| by P. Sivakumaran
( October 25, Colombo, Sri Lanka Guardian) Sri Lankan-born Australian Arunachalam Jegatheeswaran filed an indictment on war-crime charges against the Sri Lanka’s President Mahinda Rajapakse, declaring he was seeking justice for thousands who perished in a series of aerial bombardments and ground attacks on shelters, schools, hospitals, orphanages and community centers. Rajapakse was leading a delegation to the Commonwealth Heads of Government Meeting (CHOGM) to be held in Perth.
The three charges included (1) crimes against humanity for shelling civilians in Vattakkachi (2)deprived Tamil civilians of their rights, and (3) intentionally attacking medical facilities in violation of Geneva conventions.
Full text of the article that appeared in The Age follows:
SRI Lankan President Mahinda Rajapaksa – who was due to arrive in Australia on 23 October 2011- has had a charge laid against him in a Melbourne court accusing him of war crimes in his country’s civil war.
Sri Lankan-born Australian Arunachalam Jegatheeswaran filed an indictment against the President yesterday, declaring he was seeking justice for thousands who perished in a series of aerial bombardments and ground attacks on shelters, schools, hospitals, orphanages and community centers.
The court move coincides with this week’s Commonwealth Heads of Government Meeting in Perth, which the Sri Lankan President is attending. ”People are still suffering because of what he did and I think the world should know,” Mr Jegatheeswaran told The Age.
”I’ve seen all of these things,” he said, having been a volunteer aid worker in Sri Lanka from 2007 to 2009. ”I can’t bear that the person who is responsible for all of this – who is the commander-in-chief is coming to my country and getting off scot-free. I’m asking the highest court of justice in Australia to decide whether he is guilty or not guilty.”
The indictment had been filed under the Australian criminal code with the Melbourne Magistrates Court yesterday and set for hearing on November 29, his lawyer, Rob Stary, said.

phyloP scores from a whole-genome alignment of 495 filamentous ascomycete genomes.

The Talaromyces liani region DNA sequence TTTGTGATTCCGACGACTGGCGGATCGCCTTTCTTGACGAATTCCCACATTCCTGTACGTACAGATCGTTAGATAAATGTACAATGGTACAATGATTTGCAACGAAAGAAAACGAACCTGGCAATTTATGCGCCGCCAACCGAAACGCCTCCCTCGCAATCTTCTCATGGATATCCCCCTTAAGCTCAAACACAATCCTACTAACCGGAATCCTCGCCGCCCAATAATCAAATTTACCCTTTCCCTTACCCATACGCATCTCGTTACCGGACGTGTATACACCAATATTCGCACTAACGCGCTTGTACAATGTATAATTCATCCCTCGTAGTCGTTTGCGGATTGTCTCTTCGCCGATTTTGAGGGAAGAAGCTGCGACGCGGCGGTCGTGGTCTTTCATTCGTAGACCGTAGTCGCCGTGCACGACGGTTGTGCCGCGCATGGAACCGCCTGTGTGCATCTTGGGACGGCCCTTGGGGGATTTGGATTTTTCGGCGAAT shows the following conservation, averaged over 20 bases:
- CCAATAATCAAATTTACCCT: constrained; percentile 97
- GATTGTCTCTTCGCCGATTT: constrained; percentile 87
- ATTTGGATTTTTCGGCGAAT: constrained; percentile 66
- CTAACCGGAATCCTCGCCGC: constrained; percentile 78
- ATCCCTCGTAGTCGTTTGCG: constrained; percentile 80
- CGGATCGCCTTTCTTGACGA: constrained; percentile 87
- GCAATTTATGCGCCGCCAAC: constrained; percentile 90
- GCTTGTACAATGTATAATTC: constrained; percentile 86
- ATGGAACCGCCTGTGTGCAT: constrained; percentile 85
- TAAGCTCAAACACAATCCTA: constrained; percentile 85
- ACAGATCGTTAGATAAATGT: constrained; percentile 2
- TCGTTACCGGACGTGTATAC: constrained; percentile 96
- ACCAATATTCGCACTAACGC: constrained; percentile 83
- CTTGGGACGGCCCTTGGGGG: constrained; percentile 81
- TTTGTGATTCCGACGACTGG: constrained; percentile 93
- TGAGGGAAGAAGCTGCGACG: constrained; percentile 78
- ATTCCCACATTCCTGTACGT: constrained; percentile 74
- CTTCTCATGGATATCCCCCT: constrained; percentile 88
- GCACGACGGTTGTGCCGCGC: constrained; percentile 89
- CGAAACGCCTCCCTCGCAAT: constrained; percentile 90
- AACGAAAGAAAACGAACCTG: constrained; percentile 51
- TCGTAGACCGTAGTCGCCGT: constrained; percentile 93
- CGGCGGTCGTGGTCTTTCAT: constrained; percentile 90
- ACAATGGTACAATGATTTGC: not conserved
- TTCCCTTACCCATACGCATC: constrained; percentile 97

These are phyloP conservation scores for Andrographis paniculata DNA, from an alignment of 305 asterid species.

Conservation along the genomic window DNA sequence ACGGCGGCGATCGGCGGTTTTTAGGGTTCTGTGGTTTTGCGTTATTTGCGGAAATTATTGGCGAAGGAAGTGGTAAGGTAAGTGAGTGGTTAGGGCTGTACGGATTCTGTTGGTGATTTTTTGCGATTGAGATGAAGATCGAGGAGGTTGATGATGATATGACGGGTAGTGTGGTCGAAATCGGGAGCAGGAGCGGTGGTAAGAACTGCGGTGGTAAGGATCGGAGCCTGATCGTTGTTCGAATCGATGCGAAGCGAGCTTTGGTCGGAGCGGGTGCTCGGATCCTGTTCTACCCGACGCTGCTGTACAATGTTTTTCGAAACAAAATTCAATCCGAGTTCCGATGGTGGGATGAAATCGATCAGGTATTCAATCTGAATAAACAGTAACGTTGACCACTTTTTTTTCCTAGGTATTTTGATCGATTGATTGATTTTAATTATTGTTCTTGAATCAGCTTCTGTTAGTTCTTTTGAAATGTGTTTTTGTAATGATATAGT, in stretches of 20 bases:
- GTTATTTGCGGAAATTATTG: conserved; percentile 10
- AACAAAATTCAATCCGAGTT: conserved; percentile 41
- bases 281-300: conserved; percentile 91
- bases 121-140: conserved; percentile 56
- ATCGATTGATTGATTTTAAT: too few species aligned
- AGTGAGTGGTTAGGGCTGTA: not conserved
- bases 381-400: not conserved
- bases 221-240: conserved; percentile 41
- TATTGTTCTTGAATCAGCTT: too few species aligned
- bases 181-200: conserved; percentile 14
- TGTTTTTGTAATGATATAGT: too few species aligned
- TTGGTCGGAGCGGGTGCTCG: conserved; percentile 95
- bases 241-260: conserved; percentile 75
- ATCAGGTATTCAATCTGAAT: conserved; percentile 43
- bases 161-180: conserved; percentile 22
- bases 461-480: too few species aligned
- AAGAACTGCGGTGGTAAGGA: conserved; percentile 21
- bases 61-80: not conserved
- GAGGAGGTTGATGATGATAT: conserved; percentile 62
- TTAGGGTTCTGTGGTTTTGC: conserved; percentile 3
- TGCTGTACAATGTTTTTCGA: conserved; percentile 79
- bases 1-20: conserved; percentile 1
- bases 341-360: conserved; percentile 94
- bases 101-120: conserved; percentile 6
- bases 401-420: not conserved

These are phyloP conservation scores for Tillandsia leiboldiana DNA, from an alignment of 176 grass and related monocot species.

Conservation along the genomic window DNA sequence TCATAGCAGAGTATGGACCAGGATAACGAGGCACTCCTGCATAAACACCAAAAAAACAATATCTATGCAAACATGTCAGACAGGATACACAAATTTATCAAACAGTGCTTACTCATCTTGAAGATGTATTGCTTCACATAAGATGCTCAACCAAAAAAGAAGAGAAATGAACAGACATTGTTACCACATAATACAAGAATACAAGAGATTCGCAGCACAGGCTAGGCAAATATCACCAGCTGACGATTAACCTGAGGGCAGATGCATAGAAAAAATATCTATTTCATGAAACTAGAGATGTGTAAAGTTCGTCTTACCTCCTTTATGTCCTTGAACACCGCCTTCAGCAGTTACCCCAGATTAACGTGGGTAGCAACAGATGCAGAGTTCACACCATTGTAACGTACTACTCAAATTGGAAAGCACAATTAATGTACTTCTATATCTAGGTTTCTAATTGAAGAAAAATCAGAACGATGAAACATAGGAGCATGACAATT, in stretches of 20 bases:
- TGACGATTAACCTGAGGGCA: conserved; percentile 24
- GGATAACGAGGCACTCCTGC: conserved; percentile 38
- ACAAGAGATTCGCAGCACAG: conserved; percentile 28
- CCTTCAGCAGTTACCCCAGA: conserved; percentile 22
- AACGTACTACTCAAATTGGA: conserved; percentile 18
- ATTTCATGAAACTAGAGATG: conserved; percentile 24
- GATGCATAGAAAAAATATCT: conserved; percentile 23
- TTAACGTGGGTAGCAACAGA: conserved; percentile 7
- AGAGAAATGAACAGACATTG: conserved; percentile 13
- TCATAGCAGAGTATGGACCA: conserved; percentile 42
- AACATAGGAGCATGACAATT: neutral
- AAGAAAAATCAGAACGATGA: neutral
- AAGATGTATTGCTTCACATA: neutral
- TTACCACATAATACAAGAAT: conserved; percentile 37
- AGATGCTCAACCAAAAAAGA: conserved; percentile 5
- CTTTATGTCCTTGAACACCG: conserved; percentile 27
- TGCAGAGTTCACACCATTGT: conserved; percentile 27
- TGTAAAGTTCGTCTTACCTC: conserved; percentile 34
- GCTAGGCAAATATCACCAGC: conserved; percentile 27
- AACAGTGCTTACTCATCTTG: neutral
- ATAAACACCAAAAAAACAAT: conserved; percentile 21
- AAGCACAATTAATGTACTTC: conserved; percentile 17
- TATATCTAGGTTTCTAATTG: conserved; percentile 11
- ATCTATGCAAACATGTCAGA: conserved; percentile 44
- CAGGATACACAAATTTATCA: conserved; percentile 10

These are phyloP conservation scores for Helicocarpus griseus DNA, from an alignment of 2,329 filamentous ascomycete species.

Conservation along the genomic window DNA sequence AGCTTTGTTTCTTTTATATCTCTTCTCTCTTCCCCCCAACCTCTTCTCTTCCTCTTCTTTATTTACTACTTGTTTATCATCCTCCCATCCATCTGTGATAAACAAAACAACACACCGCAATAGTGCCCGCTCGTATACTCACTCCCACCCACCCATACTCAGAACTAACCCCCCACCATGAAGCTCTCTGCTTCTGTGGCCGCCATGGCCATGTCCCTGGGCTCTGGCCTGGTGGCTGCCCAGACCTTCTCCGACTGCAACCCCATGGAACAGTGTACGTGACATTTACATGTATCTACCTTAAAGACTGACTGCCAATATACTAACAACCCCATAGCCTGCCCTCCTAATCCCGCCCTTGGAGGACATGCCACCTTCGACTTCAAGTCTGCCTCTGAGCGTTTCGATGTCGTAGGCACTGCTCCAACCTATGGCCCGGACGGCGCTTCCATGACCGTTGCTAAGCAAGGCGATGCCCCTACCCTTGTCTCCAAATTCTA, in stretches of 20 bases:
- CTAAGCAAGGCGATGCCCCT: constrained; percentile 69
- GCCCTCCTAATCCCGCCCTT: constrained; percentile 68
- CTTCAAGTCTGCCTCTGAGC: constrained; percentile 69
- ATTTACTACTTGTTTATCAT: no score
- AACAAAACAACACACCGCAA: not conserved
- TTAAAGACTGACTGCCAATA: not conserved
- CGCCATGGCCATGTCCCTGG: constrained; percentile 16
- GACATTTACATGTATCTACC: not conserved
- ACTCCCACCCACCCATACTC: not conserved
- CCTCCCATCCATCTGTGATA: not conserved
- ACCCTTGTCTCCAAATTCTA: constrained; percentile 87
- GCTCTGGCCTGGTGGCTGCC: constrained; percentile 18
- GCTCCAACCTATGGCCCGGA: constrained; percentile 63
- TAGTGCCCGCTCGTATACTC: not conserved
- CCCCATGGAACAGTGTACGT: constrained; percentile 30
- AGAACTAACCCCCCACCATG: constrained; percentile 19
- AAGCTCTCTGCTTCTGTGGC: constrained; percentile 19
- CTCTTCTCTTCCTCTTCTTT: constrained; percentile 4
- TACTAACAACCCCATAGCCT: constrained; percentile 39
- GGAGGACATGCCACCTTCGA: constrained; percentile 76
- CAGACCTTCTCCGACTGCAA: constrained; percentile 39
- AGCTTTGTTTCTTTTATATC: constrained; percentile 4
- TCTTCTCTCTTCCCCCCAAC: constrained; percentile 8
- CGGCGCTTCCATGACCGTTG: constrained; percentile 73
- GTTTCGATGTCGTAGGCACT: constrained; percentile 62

For the case to proceed, the AFP would have to conclude there is enough material to compile a brief of evidence of criminality, which it would then refer to the Commonwealth Director of Public Prosecutions for consideration. If a decision to prosecute is made, the Attorney-General’s consent would be sought.
Mr Rajapaksa, who strenuously denies any wrongdoing, has already been cited in a brief of evidence compiled by the International Commission of Jurists’ Australian section and handed to the AFP.
The brief recommends that the President be investigated for alleged war crimes, along with Sri Lanka’s high commissioner to Australia, Thisara Samarasinghe, and other military and political figures. Mr Samarasinghe has also denied committing war crimes and, in an interview with The Age last week, cast himself as a unifier of the Sinhalese and Tamil communities in Australia.
Mr Jegatheeswaran, 63, who arrived in Australia in 1987 and became an Australian citizen three years later, says he is still haunted by the killings and injuries he saw. ”I am living testimony to what happened. I’m trying to forget, but I just can’t,” he said.
Mr Stary said he had written to federal Attorney-General Robert McClelland last Thursday to alert him to the move and urge him to take up the case. He had also written to the Australian Federal Police yesterday asking them to serve the indictment on Mr Rajapaksa.
”The government will need to show a bit of backbone to investigate it, but there is absolutely no reason on the face of it why they should not pursue it. It’s incontrovertible in our view that war crimes have been committed,” Mr Stary said.
A spokesman for Mr McClelland said he had not been told about any criminal matter or charges relating to Mr Rajapaksa.
In a seven-page statement, Mr Jegatheeswaran describes how he returned to Sri Lanka early in 2007 to work as a volunteer and initially stayed with relatives in the Tamil stronghold of Kilinochchi.
When aid work was disrupted by the war, he volunteered to work in a camp for displaced people, before being forced to move and eventually becoming displaced himself. ”I saw Sri Lankan planes directing bombs into towns and open areas where displaced people were congregated, including areas declared as no-fire zones. I saw many hundreds of civilians killed and injured by these attacks.
”I also witnessed many civilian buildings and public facilities damaged or destroyed by aerial bombardments. I saw houses, shelters for displaced people, schools, hospitals, religious temples, orphanages and community centers shelled and bombed.”